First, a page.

Destructuring the length property

Destructuring the length property
0

#1

Tell us what’s happening:

what next ?

Your code so far


function getLength(str) {
  "use strict";

  // change code below this line
  const length =str.length;   // change this
  const len = length;
  // change code above this line

  return len; // you must assign length to len in line

}

console.log(getLength('FreeCodeCamp'));

Your browser information:

User Agent is: Mozilla/5.0 (Windows NT 6.1; Win64; x64) AppleWebKit/537.36 (KHTML, like Gecko) Chrome/68.0.3440.106 Safari/537.36.

Link to the challenge:
https://learn.freecodecamp.org/javascript-algorithms-and-data-structures/es6/use-destructuring-assignment-to-assign-variables-from-objects


#2

Well, the instructions ask you to use destructuring. Where in your solution are you doing that?

Hint: You may not realize this, but strings do have properties and thus can be treated as objects. If you think of str as an object, how could you use destructuring to assign it’s length property to len?


#3

@RandellDawson
I am confusing about destructuring because they use one kind example and ask me to do another type.


#4

You can reference str as an object, because it does have properties (like length). This challenge does not really use the best choice for destructuring an object, because up till now you think of objects looking like:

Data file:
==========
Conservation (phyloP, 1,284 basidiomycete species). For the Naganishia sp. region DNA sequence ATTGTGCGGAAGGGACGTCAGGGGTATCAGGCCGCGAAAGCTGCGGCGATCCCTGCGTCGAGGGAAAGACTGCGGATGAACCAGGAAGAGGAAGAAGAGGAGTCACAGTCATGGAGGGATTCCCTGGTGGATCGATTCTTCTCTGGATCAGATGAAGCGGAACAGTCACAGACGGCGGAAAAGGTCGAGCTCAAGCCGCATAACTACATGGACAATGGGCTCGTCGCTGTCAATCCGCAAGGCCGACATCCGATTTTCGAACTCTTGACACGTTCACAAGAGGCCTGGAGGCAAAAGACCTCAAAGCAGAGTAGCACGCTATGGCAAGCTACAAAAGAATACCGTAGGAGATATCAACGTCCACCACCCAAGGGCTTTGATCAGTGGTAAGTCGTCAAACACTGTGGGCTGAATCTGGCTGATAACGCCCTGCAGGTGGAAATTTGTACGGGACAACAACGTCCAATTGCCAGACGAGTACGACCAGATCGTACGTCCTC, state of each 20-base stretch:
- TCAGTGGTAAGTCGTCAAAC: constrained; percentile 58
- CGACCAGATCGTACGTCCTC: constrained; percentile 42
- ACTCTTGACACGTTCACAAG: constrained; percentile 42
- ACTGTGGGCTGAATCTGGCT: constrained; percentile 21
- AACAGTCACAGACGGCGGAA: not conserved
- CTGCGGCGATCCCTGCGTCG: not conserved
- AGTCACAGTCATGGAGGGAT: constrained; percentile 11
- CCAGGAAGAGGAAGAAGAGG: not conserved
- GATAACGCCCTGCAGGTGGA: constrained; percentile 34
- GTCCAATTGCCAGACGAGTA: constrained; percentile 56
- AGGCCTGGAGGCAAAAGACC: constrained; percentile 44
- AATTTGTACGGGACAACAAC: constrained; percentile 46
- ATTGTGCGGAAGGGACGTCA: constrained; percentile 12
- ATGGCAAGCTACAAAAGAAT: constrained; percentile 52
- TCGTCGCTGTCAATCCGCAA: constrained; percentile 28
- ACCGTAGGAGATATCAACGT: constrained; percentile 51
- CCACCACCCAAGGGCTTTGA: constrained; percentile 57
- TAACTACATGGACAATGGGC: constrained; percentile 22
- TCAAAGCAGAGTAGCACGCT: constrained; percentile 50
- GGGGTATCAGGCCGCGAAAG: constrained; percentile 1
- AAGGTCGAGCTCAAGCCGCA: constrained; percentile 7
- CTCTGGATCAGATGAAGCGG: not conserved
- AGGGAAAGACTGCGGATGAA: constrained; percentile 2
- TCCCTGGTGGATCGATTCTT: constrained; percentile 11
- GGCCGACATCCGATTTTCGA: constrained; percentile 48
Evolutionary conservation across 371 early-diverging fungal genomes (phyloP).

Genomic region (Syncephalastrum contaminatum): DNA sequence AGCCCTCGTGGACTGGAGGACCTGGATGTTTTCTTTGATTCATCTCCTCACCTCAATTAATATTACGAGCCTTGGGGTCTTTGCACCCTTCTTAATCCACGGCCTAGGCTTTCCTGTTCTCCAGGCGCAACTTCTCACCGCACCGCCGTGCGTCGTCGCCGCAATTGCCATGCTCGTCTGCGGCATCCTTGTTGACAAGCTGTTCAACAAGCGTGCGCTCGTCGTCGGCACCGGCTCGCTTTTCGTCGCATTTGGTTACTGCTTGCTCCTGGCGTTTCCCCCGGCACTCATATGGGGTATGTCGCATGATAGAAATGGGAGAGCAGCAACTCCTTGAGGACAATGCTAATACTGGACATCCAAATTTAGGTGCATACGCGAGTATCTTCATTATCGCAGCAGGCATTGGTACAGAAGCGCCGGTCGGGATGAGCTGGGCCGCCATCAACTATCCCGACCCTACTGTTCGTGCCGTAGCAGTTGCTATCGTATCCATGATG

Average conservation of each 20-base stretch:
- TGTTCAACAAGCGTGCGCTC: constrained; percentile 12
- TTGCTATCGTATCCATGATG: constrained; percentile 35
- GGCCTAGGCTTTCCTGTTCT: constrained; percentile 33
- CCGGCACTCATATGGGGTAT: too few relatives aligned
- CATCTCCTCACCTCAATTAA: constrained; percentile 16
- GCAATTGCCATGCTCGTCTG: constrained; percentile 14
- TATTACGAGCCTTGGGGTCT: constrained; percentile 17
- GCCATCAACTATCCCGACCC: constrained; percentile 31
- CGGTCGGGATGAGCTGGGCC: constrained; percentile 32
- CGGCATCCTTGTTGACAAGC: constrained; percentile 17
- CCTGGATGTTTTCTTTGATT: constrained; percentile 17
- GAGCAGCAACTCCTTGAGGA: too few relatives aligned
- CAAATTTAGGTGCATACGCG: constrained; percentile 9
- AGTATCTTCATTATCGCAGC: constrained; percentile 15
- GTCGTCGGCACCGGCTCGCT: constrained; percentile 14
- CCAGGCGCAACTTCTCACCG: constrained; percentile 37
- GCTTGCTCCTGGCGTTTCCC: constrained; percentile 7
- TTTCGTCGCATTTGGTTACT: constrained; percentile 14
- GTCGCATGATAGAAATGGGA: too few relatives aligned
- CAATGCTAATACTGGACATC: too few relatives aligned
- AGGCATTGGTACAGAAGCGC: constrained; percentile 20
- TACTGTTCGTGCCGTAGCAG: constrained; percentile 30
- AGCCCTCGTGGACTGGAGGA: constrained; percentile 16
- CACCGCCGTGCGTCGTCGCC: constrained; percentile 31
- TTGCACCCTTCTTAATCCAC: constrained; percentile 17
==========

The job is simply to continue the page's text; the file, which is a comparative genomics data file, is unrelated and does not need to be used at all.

var obj = {
  prop1: 'value1',
  prop2: 'value2';
}

#5

This is a little bit tricky because it seems like you are dealing with a variable & a string, but when using length or any other method or property, you are also dealing with an object.

Here you can apply the ES6 destructuring assignment…

You may want to see this hint which will probably give you an idea to complete this challenge.


#6

Mainly I am confusing to define the “len” and assign it to the length. that’s the problem.


#7

I also got stuck with this for an hour, but then I found the solution thanks to the previous hint I shared with you.

Don’t give up. (It’s the same reasoning like in the examples. The only difference and the key is that you should know that you are dealing with an object, not just — like the first lessons teach — a simple variable holding a string.)


#8

thanks for the tip. I got it.


#9

Yeah, that is a bad problem. We don’t think of strings as objects, so how can you use destructuring? I think when JS sees that you are trying to use it as an object, it coerces it to the String object type so that you can do it.

It’s a bad example because it involves knowledge that hasn’t been discussed. I’ll add it to the list of things to bring up in the curriculum.